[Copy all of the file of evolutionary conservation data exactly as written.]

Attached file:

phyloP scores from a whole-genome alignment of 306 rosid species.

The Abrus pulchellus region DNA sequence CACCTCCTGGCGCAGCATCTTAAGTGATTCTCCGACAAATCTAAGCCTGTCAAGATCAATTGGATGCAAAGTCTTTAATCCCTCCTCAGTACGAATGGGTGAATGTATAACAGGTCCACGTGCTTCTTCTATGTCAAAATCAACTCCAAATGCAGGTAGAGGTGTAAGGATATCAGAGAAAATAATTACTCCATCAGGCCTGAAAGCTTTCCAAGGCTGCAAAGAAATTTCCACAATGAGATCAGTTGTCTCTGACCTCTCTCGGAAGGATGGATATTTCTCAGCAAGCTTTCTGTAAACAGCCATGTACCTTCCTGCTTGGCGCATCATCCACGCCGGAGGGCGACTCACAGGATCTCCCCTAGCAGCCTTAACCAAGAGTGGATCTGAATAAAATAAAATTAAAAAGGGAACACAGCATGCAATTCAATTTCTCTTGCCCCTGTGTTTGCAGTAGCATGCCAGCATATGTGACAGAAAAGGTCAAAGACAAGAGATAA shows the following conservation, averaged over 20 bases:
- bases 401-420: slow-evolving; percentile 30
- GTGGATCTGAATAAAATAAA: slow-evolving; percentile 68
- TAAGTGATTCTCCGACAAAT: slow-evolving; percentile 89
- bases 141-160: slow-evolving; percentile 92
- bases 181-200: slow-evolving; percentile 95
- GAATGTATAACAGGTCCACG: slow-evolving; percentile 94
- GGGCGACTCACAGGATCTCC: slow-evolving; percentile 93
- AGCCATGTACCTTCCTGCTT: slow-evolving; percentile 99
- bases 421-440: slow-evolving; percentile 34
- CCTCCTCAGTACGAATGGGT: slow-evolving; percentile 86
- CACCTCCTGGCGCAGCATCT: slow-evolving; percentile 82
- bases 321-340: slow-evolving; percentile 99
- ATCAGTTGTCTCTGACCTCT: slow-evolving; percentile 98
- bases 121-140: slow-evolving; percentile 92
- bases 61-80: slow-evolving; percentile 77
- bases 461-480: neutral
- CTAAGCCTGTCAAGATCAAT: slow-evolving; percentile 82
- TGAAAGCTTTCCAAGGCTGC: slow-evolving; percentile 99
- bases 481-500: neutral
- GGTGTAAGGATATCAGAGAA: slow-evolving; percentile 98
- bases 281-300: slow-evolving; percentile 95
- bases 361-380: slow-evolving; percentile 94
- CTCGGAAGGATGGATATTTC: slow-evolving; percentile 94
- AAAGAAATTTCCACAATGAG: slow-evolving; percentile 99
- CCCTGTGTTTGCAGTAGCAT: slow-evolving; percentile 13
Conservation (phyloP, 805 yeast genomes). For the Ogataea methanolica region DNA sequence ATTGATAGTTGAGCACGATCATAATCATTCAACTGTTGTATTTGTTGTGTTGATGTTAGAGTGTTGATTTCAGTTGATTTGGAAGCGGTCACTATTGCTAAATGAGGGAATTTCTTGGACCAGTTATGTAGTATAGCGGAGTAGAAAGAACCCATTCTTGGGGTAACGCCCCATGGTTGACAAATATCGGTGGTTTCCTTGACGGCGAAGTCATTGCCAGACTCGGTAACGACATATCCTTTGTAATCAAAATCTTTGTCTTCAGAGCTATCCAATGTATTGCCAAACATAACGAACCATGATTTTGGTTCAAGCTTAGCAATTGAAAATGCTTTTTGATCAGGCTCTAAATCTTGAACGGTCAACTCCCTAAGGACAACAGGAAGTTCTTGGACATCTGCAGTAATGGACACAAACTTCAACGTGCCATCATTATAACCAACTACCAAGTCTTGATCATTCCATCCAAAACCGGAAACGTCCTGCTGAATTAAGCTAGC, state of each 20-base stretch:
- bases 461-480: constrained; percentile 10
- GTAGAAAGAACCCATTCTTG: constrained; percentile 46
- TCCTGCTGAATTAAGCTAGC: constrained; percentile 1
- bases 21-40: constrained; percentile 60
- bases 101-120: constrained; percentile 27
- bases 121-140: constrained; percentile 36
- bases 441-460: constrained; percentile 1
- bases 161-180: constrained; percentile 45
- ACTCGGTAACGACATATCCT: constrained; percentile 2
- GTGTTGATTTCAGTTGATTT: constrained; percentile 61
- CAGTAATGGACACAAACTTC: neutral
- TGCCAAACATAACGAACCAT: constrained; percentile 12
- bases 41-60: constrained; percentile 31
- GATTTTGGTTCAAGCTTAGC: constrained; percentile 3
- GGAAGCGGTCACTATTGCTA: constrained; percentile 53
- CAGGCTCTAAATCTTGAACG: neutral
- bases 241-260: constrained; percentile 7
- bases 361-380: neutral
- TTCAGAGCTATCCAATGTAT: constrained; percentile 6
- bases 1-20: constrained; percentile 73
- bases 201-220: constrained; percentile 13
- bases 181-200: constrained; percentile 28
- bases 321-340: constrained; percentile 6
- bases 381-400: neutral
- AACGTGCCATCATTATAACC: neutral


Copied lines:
phyloP scores from a whole-genome alignment of 306 rosid species.

The Abrus pulchellus region DNA sequence CACCTCCTGGCGCAGCATCTTAAGTGATTCTCCGACAAATCTAAGCCTGTCAAGATCAATTGGATGCAAAGTCTTTAATCCCTCCTCAGTACGAATGGGTGAATGTATAACAGGTCCACGTGCTTCTTCTATGTCAAAATCAACTCCAAATGCAGGTAGAGGTGTAAGGATATCAGAGAAAATAATTACTCCATCAGGCCTGAAAGCTTTCCAAGGCTGCAAAGAAATTTCCACAATGAGATCAGTTGTCTCTGACCTCTCTCGGAAGGATGGATATTTCTCAGCAAGCTTTCTGTAAACAGCCATGTACCTTCCTGCTTGGCGCATCATCCACGCCGGAGGGCGACTCACAGGATCTCCCCTAGCAGCCTTAACCAAGAGTGGATCTGAATAAAATAAAATTAAAAAGGGAACACAGCATGCAATTCAATTTCTCTTGCCCCTGTGTTTGCAGTAGCATGCCAGCATATGTGACAGAAAAGGTCAAAGACAAGAGATAA shows the following conservation, averaged over 20 bases:
- bases 401-420: slow-evolving; percentile 30
- GTGGATCTGAATAAAATAAA: slow-evolving; percentile 68
- TAAGTGATTCTCCGACAAAT: slow-evolving; percentile 89
- bases 141-160: slow-evolving; percentile 92
- bases 181-200: slow-evolving; percentile 95
- GAATGTATAACAGGTCCACG: slow-evolving; percentile 94
- GGGCGACTCACAGGATCTCC: slow-evolving; percentile 93
- AGCCATGTACCTTCCTGCTT: slow-evolving; percentile 99
- bases 421-440: slow-evolving; percentile 34
- CCTCCTCAGTACGAATGGGT: slow-evolving; percentile 86
- CACCTCCTGGCGCAGCATCT: slow-evolving; percentile 82
- bases 321-340: slow-evolving; percentile 99
- ATCAGTTGTCTCTGACCTCT: slow-evolving; percentile 98
- bases 121-140: slow-evolving; percentile 92
- bases 61-80: slow-evolving; percentile 77
- bases 461-480: neutral
- CTAAGCCTGTCAAGATCAAT: slow-evolving; percentile 82
- TGAAAGCTTTCCAAGGCTGC: slow-evolving; percentile 99
- bases 481-500: neutral
- GGTGTAAGGATATCAGAGAA: slow-evolving; percentile 98
- bases 281-300: slow-evolving; percentile 95
- bases 361-380: slow-evolving; percentile 94
- CTCGGAAGGATGGATATTTC: slow-evolving; percentile 94
- AAAGAAATTTCCACAATGAG: slow-evolving; percentile 99
- CCCTGTGTTTGCAGTAGCAT: slow-evolving; percentile 13
Conservation (phyloP, 805 yeast genomes). For the Ogataea methanolica region DNA sequence ATTGATAGTTGAGCACGATCATAATCATTCAACTGTTGTATTTGTTGTGTTGATGTTAGAGTGTTGATTTCAGTTGATTTGGAAGCGGTCACTATTGCTAAATGAGGGAATTTCTTGGACCAGTTATGTAGTATAGCGGAGTAGAAAGAACCCATTCTTGGGGTAACGCCCCATGGTTGACAAATATCGGTGGTTTCCTTGACGGCGAAGTCATTGCCAGACTCGGTAACGACATATCCTTTGTAATCAAAATCTTTGTCTTCAGAGCTATCCAATGTATTGCCAAACATAACGAACCATGATTTTGGTTCAAGCTTAGCAATTGAAAATGCTTTTTGATCAGGCTCTAAATCTTGAACGGTCAACTCCCTAAGGACAACAGGAAGTTCTTGGACATCTGCAGTAATGGACACAAACTTCAACGTGCCATCATTATAACCAACTACCAAGTCTTGATCATTCCATCCAAAACCGGAAACGTCCTGCTGAATTAAGCTAGC, state of each 20-base stretch:
- bases 461-480: constrained; percentile 10
- GTAGAAAGAACCCATTCTTG: constrained; percentile 46
- TCCTGCTGAATTAAGCTAGC: constrained; percentile 1
- bases 21-40: constrained; percentile 60
- bases 101-120: constrained; percentile 27
- bases 121-140: constrained; percentile 36
- bases 441-460: constrained; percentile 1
- bases 161-180: constrained; percentile 45
- ACTCGGTAACGACATATCCT: constrained; percentile 2
- GTGTTGATTTCAGTTGATTT: constrained; percentile 61
- CAGTAATGGACACAAACTTC: neutral
- TGCCAAACATAACGAACCAT: constrained; percentile 12
- bases 41-60: constrained; percentile 31
- GATTTTGGTTCAAGCTTAGC: constrained; percentile 3
- GGAAGCGGTCACTATTGCTA: constrained; percentile 53
- CAGGCTCTAAATCTTGAACG: neutral
- bases 241-260: constrained; percentile 7
- bases 361-380: neutral
- TTCAGAGCTATCCAATGTAT: constrained; percentile 6
- bases 1-20: constrained; percentile 73
- bases 201-220: constrained; percentile 13
- bases 181-200: constrained; percentile 28
- bases 321-340: constrained; percentile 6
- bases 381-400: neutral
- AACGTGCCATCATTATAACC: neutral